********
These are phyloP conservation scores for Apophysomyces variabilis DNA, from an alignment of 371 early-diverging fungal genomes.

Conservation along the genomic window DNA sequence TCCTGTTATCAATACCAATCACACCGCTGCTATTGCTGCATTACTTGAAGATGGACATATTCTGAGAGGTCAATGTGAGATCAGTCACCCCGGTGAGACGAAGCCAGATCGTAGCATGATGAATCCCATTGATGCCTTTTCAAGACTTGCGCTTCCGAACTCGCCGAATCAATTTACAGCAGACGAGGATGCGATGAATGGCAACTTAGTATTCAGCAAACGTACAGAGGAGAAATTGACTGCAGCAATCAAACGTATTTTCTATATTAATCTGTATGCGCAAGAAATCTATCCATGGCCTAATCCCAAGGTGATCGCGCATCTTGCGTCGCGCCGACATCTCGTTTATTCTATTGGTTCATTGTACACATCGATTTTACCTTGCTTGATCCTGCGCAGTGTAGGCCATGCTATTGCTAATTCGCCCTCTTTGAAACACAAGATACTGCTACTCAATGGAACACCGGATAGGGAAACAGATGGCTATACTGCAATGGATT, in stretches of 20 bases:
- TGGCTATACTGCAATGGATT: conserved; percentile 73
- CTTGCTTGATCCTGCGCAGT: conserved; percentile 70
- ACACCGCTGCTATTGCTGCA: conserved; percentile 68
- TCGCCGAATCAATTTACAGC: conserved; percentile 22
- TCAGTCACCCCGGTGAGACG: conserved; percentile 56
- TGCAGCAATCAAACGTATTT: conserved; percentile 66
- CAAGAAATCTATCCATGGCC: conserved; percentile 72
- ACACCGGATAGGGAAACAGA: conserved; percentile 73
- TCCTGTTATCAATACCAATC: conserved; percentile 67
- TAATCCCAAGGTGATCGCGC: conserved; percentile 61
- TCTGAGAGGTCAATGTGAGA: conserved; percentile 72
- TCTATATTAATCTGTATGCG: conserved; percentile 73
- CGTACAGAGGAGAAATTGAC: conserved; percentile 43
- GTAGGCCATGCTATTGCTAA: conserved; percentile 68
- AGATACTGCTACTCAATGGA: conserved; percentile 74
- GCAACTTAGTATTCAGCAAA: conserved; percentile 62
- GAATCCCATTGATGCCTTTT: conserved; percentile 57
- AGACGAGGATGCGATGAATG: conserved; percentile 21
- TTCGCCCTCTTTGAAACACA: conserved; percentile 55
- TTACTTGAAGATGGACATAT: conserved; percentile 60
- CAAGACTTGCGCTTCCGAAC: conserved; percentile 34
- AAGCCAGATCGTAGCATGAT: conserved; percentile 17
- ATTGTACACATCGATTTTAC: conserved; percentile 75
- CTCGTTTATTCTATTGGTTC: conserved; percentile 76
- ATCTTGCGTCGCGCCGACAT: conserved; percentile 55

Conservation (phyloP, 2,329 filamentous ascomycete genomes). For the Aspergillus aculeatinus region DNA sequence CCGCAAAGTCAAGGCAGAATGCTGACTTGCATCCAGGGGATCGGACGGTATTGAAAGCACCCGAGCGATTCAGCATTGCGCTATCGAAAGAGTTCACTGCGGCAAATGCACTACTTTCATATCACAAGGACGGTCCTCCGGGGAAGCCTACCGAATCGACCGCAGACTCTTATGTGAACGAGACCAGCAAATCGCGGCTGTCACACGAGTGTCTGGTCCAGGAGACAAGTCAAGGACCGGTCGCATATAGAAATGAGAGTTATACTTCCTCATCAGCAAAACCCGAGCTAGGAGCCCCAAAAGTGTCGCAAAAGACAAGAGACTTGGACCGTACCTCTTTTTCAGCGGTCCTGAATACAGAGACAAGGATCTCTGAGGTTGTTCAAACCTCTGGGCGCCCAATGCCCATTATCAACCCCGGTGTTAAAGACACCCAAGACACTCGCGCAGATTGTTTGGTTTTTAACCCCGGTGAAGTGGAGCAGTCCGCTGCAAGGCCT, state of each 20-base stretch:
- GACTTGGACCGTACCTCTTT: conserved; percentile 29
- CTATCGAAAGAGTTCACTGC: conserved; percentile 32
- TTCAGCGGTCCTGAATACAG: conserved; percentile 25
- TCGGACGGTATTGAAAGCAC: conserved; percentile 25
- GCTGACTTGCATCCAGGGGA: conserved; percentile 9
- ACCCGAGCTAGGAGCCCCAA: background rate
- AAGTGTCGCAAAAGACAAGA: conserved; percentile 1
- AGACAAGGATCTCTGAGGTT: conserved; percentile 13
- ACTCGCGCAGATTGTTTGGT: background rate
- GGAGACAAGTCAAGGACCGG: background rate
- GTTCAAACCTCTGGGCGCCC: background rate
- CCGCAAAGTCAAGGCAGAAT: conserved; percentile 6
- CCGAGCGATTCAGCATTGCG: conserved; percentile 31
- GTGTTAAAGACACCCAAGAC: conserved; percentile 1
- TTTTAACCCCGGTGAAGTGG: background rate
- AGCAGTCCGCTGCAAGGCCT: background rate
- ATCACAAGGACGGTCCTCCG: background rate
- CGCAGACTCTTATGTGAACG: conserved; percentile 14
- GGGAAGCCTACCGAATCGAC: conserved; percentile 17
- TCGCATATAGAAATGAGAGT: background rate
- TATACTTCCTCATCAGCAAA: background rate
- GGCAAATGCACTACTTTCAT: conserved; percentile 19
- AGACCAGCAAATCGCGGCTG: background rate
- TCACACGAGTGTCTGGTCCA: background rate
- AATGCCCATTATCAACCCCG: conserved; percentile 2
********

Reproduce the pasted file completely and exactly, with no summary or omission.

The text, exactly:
These are phyloP conservation scores for Apophysomyces variabilis DNA, from an alignment of 371 early-diverging fungal genomes.

Conservation along the genomic window DNA sequence TCCTGTTATCAATACCAATCACACCGCTGCTATTGCTGCATTACTTGAAGATGGACATATTCTGAGAGGTCAATGTGAGATCAGTCACCCCGGTGAGACGAAGCCAGATCGTAGCATGATGAATCCCATTGATGCCTTTTCAAGACTTGCGCTTCCGAACTCGCCGAATCAATTTACAGCAGACGAGGATGCGATGAATGGCAACTTAGTATTCAGCAAACGTACAGAGGAGAAATTGACTGCAGCAATCAAACGTATTTTCTATATTAATCTGTATGCGCAAGAAATCTATCCATGGCCTAATCCCAAGGTGATCGCGCATCTTGCGTCGCGCCGACATCTCGTTTATTCTATTGGTTCATTGTACACATCGATTTTACCTTGCTTGATCCTGCGCAGTGTAGGCCATGCTATTGCTAATTCGCCCTCTTTGAAACACAAGATACTGCTACTCAATGGAACACCGGATAGGGAAACAGATGGCTATACTGCAATGGATT, in stretches of 20 bases:
- TGGCTATACTGCAATGGATT: conserved; percentile 73
- CTTGCTTGATCCTGCGCAGT: conserved; percentile 70
- ACACCGCTGCTATTGCTGCA: conserved; percentile 68
- TCGCCGAATCAATTTACAGC: conserved; percentile 22
- TCAGTCACCCCGGTGAGACG: conserved; percentile 56
- TGCAGCAATCAAACGTATTT: conserved; percentile 66
- CAAGAAATCTATCCATGGCC: conserved; percentile 72
- ACACCGGATAGGGAAACAGA: conserved; percentile 73
- TCCTGTTATCAATACCAATC: conserved; percentile 67
- TAATCCCAAGGTGATCGCGC: conserved; percentile 61
- TCTGAGAGGTCAATGTGAGA: conserved; percentile 72
- TCTATATTAATCTGTATGCG: conserved; percentile 73
- CGTACAGAGGAGAAATTGAC: conserved; percentile 43
- GTAGGCCATGCTATTGCTAA: conserved; percentile 68
- AGATACTGCTACTCAATGGA: conserved; percentile 74
- GCAACTTAGTATTCAGCAAA: conserved; percentile 62
- GAATCCCATTGATGCCTTTT: conserved; percentile 57
- AGACGAGGATGCGATGAATG: conserved; percentile 21
- TTCGCCCTCTTTGAAACACA: conserved; percentile 55
- TTACTTGAAGATGGACATAT: conserved; percentile 60
- CAAGACTTGCGCTTCCGAAC: conserved; percentile 34
- AAGCCAGATCGTAGCATGAT: conserved; percentile 17
- ATTGTACACATCGATTTTAC: conserved; percentile 75
- CTCGTTTATTCTATTGGTTC: conserved; percentile 76
- ATCTTGCGTCGCGCCGACAT: conserved; percentile 55

Conservation (phyloP, 2,329 filamentous ascomycete genomes). For the Aspergillus aculeatinus region DNA sequence CCGCAAAGTCAAGGCAGAATGCTGACTTGCATCCAGGGGATCGGACGGTATTGAAAGCACCCGAGCGATTCAGCATTGCGCTATCGAAAGAGTTCACTGCGGCAAATGCACTACTTTCATATCACAAGGACGGTCCTCCGGGGAAGCCTACCGAATCGACCGCAGACTCTTATGTGAACGAGACCAGCAAATCGCGGCTGTCACACGAGTGTCTGGTCCAGGAGACAAGTCAAGGACCGGTCGCATATAGAAATGAGAGTTATACTTCCTCATCAGCAAAACCCGAGCTAGGAGCCCCAAAAGTGTCGCAAAAGACAAGAGACTTGGACCGTACCTCTTTTTCAGCGGTCCTGAATACAGAGACAAGGATCTCTGAGGTTGTTCAAACCTCTGGGCGCCCAATGCCCATTATCAACCCCGGTGTTAAAGACACCCAAGACACTCGCGCAGATTGTTTGGTTTTTAACCCCGGTGAAGTGGAGCAGTCCGCTGCAAGGCCT, state of each 20-base stretch:
- GACTTGGACCGTACCTCTTT: conserved; percentile 29
- CTATCGAAAGAGTTCACTGC: conserved; percentile 32
- TTCAGCGGTCCTGAATACAG: conserved; percentile 25
- TCGGACGGTATTGAAAGCAC: conserved; percentile 25
- GCTGACTTGCATCCAGGGGA: conserved; percentile 9
- ACCCGAGCTAGGAGCCCCAA: background rate
- AAGTGTCGCAAAAGACAAGA: conserved; percentile 1
- AGACAAGGATCTCTGAGGTT: conserved; percentile 13
- ACTCGCGCAGATTGTTTGGT: background rate
- GGAGACAAGTCAAGGACCGG: background rate
- GTTCAAACCTCTGGGCGCCC: background rate
- CCGCAAAGTCAAGGCAGAAT: conserved; percentile 6
- CCGAGCGATTCAGCATTGCG: conserved; percentile 31
- GTGTTAAAGACACCCAAGAC: conserved; percentile 1
- TTTTAACCCCGGTGAAGTGG: background rate
- AGCAGTCCGCTGCAAGGCCT: background rate
- ATCACAAGGACGGTCCTCCG: background rate
- CGCAGACTCTTATGTGAACG: conserved; percentile 14
- GGGAAGCCTACCGAATCGAC: conserved; percentile 17
- TCGCATATAGAAATGAGAGT: background rate
- TATACTTCCTCATCAGCAAA: background rate
- GGCAAATGCACTACTTTCAT: conserved; percentile 19
- AGACCAGCAAATCGCGGCTG: background rate
- TCACACGAGTGTCTGGTCCA: background rate
- AATGCCCATTATCAACCCCG: conserved; percentile 2